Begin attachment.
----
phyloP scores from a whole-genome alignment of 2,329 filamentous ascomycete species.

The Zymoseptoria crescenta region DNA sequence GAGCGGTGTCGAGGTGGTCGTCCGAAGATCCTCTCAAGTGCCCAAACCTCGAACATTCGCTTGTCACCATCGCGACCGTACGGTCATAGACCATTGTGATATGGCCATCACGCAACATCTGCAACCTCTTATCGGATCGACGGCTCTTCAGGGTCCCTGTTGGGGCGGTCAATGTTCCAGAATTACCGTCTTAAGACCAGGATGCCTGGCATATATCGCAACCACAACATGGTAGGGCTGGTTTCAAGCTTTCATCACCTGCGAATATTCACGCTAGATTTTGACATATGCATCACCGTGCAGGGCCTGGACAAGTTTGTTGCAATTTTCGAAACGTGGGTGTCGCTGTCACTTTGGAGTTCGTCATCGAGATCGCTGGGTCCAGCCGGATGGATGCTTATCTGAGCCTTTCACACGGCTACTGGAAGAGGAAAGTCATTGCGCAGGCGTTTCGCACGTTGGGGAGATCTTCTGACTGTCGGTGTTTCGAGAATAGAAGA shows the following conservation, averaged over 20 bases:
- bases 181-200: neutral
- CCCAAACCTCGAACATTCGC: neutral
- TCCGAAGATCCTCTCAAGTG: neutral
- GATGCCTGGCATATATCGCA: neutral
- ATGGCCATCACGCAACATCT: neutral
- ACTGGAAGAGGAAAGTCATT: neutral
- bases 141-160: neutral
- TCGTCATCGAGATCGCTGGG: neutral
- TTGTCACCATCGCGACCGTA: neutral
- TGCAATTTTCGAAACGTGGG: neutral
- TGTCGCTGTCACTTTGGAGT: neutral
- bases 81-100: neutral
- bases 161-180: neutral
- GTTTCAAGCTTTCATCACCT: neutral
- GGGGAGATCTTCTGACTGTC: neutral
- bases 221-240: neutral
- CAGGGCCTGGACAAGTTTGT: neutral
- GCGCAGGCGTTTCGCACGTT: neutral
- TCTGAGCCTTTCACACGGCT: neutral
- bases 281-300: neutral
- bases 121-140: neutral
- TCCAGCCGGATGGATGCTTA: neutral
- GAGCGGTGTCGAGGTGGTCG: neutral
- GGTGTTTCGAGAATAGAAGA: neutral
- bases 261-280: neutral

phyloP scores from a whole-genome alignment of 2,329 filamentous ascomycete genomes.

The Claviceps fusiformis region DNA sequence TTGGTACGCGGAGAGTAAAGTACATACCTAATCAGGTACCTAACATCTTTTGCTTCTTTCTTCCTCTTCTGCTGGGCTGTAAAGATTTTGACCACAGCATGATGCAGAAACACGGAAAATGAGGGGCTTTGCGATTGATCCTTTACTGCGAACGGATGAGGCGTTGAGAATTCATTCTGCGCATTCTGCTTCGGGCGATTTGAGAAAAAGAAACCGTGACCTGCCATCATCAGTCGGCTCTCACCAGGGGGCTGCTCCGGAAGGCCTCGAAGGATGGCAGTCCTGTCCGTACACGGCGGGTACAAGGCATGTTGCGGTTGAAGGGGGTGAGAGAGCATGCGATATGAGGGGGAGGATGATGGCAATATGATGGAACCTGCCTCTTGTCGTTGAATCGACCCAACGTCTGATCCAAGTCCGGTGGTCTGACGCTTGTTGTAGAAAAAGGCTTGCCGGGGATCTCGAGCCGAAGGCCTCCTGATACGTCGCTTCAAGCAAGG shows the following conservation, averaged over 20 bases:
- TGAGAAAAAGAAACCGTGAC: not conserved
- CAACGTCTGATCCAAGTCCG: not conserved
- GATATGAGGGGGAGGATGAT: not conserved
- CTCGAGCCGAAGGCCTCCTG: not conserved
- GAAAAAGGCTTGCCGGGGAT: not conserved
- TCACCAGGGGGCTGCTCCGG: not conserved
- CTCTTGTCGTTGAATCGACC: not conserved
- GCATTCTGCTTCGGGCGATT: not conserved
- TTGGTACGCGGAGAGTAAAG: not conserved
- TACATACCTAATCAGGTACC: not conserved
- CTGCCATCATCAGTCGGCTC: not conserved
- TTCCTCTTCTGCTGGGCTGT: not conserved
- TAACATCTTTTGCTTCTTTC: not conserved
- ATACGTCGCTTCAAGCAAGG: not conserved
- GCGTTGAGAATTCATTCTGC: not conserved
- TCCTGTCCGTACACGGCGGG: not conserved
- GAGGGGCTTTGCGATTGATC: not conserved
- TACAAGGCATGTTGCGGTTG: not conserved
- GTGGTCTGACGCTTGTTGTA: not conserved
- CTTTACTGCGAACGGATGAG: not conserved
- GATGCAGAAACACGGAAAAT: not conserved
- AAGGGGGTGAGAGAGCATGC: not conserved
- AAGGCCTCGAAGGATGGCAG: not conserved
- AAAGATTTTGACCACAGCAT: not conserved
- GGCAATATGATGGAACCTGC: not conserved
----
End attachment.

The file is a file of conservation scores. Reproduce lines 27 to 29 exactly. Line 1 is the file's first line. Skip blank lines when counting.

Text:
- bases 261-280: neutral

phyloP scores from a whole-genome alignment of 2,329 filamentous ascomycete genomes.

The Claviceps fusiformis region DNA sequence TTGGTACGCGGAGAGTAAAGTACATACCTAATCAGGTACCTAACATCTTTTGCTTCTTTCTTCCTCTTCTGCTGGGCTGTAAAGATTTTGACCACAGCATGATGCAGAAACACGGAAAATGAGGGGCTTTGCGATTGATCCTTTACTGCGAACGGATGAGGCGTTGAGAATTCATTCTGCGCATTCTGCTTCGGGCGATTTGAGAAAAAGAAACCGTGACCTGCCATCATCAGTCGGCTCTCACCAGGGGGCTGCTCCGGAAGGCCTCGAAGGATGGCAGTCCTGTCCGTACACGGCGGGTACAAGGCATGTTGCGGTTGAAGGGGGTGAGAGAGCATGCGATATGAGGGGGAGGATGATGGCAATATGATGGAACCTGCCTCTTGTCGTTGAATCGACCCAACGTCTGATCCAAGTCCGGTGGTCTGACGCTTGTTGTAGAAAAAGGCTTGCCGGGGATCTCGAGCCGAAGGCCTCCTGATACGTCGCTTCAAGCAAGG shows the following conservation, averaged over 20 bases: